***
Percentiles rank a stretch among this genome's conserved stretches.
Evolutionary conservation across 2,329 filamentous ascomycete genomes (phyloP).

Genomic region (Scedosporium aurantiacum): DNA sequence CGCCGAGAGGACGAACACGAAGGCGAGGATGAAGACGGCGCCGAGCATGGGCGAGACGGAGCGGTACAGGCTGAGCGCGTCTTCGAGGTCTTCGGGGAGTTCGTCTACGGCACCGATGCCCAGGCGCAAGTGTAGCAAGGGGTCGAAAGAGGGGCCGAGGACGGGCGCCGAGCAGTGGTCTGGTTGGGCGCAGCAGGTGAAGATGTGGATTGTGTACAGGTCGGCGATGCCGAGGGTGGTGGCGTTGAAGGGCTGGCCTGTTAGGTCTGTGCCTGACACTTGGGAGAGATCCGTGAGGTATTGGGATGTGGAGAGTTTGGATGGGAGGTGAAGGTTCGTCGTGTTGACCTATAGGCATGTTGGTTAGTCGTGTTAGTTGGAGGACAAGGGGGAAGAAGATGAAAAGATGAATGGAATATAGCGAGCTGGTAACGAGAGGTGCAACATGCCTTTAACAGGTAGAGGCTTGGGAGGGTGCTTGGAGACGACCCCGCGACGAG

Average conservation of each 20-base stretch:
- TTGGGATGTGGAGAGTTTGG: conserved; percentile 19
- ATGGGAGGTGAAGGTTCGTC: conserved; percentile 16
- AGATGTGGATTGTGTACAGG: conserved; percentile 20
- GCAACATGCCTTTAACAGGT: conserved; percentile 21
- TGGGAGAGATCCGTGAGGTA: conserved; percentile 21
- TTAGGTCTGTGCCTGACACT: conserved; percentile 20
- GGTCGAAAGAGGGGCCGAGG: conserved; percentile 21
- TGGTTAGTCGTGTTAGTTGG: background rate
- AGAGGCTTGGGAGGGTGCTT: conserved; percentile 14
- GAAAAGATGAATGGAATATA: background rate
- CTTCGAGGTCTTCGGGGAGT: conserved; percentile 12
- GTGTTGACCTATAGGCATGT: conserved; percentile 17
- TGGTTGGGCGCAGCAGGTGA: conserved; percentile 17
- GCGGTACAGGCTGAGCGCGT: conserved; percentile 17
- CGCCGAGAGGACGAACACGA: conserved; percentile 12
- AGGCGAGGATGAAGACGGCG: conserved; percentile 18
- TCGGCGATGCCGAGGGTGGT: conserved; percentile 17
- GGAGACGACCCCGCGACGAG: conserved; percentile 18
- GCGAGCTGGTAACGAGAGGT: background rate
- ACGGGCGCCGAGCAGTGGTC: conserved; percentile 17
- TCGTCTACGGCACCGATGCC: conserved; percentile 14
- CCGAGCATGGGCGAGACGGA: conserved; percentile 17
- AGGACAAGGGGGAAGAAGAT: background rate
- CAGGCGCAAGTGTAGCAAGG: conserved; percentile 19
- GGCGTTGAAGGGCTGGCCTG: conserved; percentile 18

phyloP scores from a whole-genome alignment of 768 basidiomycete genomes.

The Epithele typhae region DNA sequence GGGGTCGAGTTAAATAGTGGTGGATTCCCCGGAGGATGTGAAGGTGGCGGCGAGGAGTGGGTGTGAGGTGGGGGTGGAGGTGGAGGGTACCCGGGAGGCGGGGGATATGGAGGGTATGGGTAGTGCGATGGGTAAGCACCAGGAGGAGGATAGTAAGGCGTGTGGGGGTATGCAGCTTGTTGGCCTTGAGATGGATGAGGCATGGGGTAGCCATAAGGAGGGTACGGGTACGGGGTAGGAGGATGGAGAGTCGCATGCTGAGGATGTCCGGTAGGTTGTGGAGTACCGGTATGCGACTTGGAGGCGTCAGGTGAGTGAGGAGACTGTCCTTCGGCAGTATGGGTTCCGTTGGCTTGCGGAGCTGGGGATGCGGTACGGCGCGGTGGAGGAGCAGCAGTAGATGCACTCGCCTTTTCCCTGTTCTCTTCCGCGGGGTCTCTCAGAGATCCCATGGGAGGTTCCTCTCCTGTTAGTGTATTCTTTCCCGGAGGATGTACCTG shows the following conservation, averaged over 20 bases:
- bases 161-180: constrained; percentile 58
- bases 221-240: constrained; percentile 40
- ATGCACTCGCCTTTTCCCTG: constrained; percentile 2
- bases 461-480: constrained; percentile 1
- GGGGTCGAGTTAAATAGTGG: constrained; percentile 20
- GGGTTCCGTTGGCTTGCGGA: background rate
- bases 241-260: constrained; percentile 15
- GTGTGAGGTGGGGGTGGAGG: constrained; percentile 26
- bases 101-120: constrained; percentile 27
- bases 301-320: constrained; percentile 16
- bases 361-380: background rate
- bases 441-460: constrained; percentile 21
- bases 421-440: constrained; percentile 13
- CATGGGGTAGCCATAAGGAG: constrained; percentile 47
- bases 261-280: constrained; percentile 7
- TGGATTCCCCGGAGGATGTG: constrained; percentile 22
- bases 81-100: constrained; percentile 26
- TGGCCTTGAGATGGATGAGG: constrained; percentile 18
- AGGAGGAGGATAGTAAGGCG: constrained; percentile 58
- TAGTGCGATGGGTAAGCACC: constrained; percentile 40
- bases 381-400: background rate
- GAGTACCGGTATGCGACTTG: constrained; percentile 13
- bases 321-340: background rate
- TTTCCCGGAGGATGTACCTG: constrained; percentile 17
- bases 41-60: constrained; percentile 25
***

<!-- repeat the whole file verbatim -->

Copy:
Percentiles rank a stretch among this genome's conserved stretches.
Evolutionary conservation across 2,329 filamentous ascomycete genomes (phyloP).

Genomic region (Scedosporium aurantiacum): DNA sequence CGCCGAGAGGACGAACACGAAGGCGAGGATGAAGACGGCGCCGAGCATGGGCGAGACGGAGCGGTACAGGCTGAGCGCGTCTTCGAGGTCTTCGGGGAGTTCGTCTACGGCACCGATGCCCAGGCGCAAGTGTAGCAAGGGGTCGAAAGAGGGGCCGAGGACGGGCGCCGAGCAGTGGTCTGGTTGGGCGCAGCAGGTGAAGATGTGGATTGTGTACAGGTCGGCGATGCCGAGGGTGGTGGCGTTGAAGGGCTGGCCTGTTAGGTCTGTGCCTGACACTTGGGAGAGATCCGTGAGGTATTGGGATGTGGAGAGTTTGGATGGGAGGTGAAGGTTCGTCGTGTTGACCTATAGGCATGTTGGTTAGTCGTGTTAGTTGGAGGACAAGGGGGAAGAAGATGAAAAGATGAATGGAATATAGCGAGCTGGTAACGAGAGGTGCAACATGCCTTTAACAGGTAGAGGCTTGGGAGGGTGCTTGGAGACGACCCCGCGACGAG

Average conservation of each 20-base stretch:
- TTGGGATGTGGAGAGTTTGG: conserved; percentile 19
- ATGGGAGGTGAAGGTTCGTC: conserved; percentile 16
- AGATGTGGATTGTGTACAGG: conserved; percentile 20
- GCAACATGCCTTTAACAGGT: conserved; percentile 21
- TGGGAGAGATCCGTGAGGTA: conserved; percentile 21
- TTAGGTCTGTGCCTGACACT: conserved; percentile 20
- GGTCGAAAGAGGGGCCGAGG: conserved; percentile 21
- TGGTTAGTCGTGTTAGTTGG: background rate
- AGAGGCTTGGGAGGGTGCTT: conserved; percentile 14
- GAAAAGATGAATGGAATATA: background rate
- CTTCGAGGTCTTCGGGGAGT: conserved; percentile 12
- GTGTTGACCTATAGGCATGT: conserved; percentile 17
- TGGTTGGGCGCAGCAGGTGA: conserved; percentile 17
- GCGGTACAGGCTGAGCGCGT: conserved; percentile 17
- CGCCGAGAGGACGAACACGA: conserved; percentile 12
- AGGCGAGGATGAAGACGGCG: conserved; percentile 18
- TCGGCGATGCCGAGGGTGGT: conserved; percentile 17
- GGAGACGACCCCGCGACGAG: conserved; percentile 18
- GCGAGCTGGTAACGAGAGGT: background rate
- ACGGGCGCCGAGCAGTGGTC: conserved; percentile 17
- TCGTCTACGGCACCGATGCC: conserved; percentile 14
- CCGAGCATGGGCGAGACGGA: conserved; percentile 17
- AGGACAAGGGGGAAGAAGAT: background rate
- CAGGCGCAAGTGTAGCAAGG: conserved; percentile 19
- GGCGTTGAAGGGCTGGCCTG: conserved; percentile 18

phyloP scores from a whole-genome alignment of 768 basidiomycete genomes.

The Epithele typhae region DNA sequence GGGGTCGAGTTAAATAGTGGTGGATTCCCCGGAGGATGTGAAGGTGGCGGCGAGGAGTGGGTGTGAGGTGGGGGTGGAGGTGGAGGGTACCCGGGAGGCGGGGGATATGGAGGGTATGGGTAGTGCGATGGGTAAGCACCAGGAGGAGGATAGTAAGGCGTGTGGGGGTATGCAGCTTGTTGGCCTTGAGATGGATGAGGCATGGGGTAGCCATAAGGAGGGTACGGGTACGGGGTAGGAGGATGGAGAGTCGCATGCTGAGGATGTCCGGTAGGTTGTGGAGTACCGGTATGCGACTTGGAGGCGTCAGGTGAGTGAGGAGACTGTCCTTCGGCAGTATGGGTTCCGTTGGCTTGCGGAGCTGGGGATGCGGTACGGCGCGGTGGAGGAGCAGCAGTAGATGCACTCGCCTTTTCCCTGTTCTCTTCCGCGGGGTCTCTCAGAGATCCCATGGGAGGTTCCTCTCCTGTTAGTGTATTCTTTCCCGGAGGATGTACCTG shows the following conservation, averaged over 20 bases:
- bases 161-180: constrained; percentile 58
- bases 221-240: constrained; percentile 40
- ATGCACTCGCCTTTTCCCTG: constrained; percentile 2
- bases 461-480: constrained; percentile 1
- GGGGTCGAGTTAAATAGTGG: constrained; percentile 20
- GGGTTCCGTTGGCTTGCGGA: background rate
- bases 241-260: constrained; percentile 15
- GTGTGAGGTGGGGGTGGAGG: constrained; percentile 26
- bases 101-120: constrained; percentile 27
- bases 301-320: constrained; percentile 16
- bases 361-380: background rate
- bases 441-460: constrained; percentile 21
- bases 421-440: constrained; percentile 13
- CATGGGGTAGCCATAAGGAG: constrained; percentile 47
- bases 261-280: constrained; percentile 7
- TGGATTCCCCGGAGGATGTG: constrained; percentile 22
- bases 81-100: constrained; percentile 26
- TGGCCTTGAGATGGATGAGG: constrained; percentile 18
- AGGAGGAGGATAGTAAGGCG: constrained; percentile 58
- TAGTGCGATGGGTAAGCACC: constrained; percentile 40
- bases 381-400: background rate
- GAGTACCGGTATGCGACTTG: constrained; percentile 13
- bases 321-340: background rate
- TTTCCCGGAGGATGTACCTG: constrained; percentile 17
- bases 41-60: constrained; percentile 25